Subject: Re: [linux-audio-user] Acid for Linux ?
From: Patrick Shirkey (pshirkey_AT_boosthardware.com)
Date: Mon Dec 09 2002 - 08:13:52 EET
Mark Knecht wrote:
>>But we have a few that provide similar functionality.
> No, we do not. I haven't seen anything (yet) that provides a similar
> paradigm to the way Acid works with wave files. (And I do run Acid.)
> (2.0, 3.0 & 4.0)
> The Acid paradigm is that a track holds just a single wave file. Usually
> that wave file is only 1-2 measures, but it can be more. It can be cut
> to less within the track. There are an unlimited number of tracks.There
> is a tempo for the overall piece. When you paint the wave file in, it
> just paints in whatever part of the wave file you want at that point in
> the track.One wave file is some drum beats, one is some keyboard riff,
> another is some vocal bit. You just paint them in where you want them.
> If you know what you want, and if you have the sample library, you get a
> full blown song in about 10 minutes.
> I have not seen (yet) anything in the Linux area that does this at this
The only thing we don't have is this painting concept. I agree that
could be a useful addition ;)
Audacity has rudimentary support for drawing samples by hand. That could
be a good place to extend from.
I don't understand from your description how you choose the sample which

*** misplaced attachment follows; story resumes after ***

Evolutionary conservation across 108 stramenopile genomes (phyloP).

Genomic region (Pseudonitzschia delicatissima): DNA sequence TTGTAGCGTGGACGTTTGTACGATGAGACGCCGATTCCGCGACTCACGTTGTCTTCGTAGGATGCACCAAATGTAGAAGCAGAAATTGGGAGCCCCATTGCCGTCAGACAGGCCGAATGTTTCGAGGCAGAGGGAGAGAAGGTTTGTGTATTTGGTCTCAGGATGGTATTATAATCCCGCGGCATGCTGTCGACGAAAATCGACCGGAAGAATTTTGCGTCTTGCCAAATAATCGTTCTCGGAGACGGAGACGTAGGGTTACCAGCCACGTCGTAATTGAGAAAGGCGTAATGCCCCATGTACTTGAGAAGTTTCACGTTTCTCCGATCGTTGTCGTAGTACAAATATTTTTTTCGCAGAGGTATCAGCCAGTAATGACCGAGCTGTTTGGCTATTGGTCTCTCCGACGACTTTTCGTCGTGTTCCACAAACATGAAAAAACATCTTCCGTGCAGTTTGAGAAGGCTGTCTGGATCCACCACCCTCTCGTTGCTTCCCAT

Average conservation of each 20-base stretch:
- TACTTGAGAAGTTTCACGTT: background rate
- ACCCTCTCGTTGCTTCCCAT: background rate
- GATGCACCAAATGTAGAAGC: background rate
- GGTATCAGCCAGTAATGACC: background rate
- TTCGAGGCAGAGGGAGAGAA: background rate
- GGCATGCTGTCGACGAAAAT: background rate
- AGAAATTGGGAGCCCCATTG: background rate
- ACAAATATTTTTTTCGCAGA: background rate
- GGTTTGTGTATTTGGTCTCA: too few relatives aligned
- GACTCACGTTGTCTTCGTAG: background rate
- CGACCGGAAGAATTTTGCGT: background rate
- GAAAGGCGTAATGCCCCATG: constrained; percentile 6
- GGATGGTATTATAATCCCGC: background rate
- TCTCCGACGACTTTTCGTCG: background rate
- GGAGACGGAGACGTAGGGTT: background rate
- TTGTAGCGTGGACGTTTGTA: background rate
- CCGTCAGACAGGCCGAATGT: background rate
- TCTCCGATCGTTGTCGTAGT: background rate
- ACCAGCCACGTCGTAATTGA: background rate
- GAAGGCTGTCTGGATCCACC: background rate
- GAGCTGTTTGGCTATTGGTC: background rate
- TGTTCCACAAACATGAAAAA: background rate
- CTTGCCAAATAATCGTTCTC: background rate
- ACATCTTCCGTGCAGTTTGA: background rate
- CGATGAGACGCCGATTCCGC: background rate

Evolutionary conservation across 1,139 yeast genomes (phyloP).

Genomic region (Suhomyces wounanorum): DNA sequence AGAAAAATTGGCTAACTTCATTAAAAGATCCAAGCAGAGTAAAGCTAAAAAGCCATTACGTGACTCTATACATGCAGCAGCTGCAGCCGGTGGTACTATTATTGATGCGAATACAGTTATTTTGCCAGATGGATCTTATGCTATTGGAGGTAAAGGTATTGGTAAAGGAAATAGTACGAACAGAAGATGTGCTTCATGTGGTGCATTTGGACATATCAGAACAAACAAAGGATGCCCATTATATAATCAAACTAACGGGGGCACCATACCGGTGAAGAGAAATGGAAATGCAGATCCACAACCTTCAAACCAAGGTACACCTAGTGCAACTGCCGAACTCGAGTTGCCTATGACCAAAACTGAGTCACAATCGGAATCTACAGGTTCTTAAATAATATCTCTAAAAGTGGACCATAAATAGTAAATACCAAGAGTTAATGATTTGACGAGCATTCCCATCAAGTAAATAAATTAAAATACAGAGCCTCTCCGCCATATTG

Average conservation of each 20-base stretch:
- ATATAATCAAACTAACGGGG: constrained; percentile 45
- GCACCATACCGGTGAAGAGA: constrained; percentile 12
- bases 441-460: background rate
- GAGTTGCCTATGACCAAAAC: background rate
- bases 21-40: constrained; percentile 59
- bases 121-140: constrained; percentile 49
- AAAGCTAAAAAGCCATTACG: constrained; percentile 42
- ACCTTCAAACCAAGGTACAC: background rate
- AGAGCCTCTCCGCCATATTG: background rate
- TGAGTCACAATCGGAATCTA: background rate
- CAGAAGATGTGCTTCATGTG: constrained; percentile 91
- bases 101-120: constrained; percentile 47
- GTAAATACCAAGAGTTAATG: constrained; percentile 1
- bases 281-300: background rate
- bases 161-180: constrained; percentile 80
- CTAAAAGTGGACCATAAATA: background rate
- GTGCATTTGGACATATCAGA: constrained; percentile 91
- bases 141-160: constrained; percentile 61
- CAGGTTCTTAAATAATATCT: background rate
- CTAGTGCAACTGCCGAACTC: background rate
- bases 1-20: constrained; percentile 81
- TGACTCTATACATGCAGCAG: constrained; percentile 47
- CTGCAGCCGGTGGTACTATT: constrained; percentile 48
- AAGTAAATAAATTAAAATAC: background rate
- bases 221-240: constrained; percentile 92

will be painted in. Is it automatic based on the location in the strip
or do you have to pick it from a list before you start brushing and it
will be rendered (from the start of the sample ??) wherever you choose?
When sweep has layering support it could be made to work in a similar
Pick a sample from a basket, drop it to the location and if it is out of
time nudge it.
Ardour already provides for that.
I have done a fair bit of work with audacity by selecting the sample,
copying it and dropping it into the place I want it. You have to start
with enough silence to make editing easy. I find about 2 minutes is
enough to get started. When I am finished I just remove the unwanted
strips. Given the right sample library. I could probably make something
in 10 minutes if I had to.
No paint brush though, just hotkeys.
No matter what we use we still have to get the right start and end for
the sample. How does ACID make that any easier?
-- Patrick Shirkey - Boost Hardware Ltd. For the discerning hardware connoisseur http://www.boosthardware.com http://www.djcj.org - The Linux Audio Users guide ========================================
Being on stage with the band in front of crowds shouting, "Get off! No! We want normal music!", I think that was more like acting than anything I've ever done.
Goldie, 8 Nov, 2002 The Scotsman
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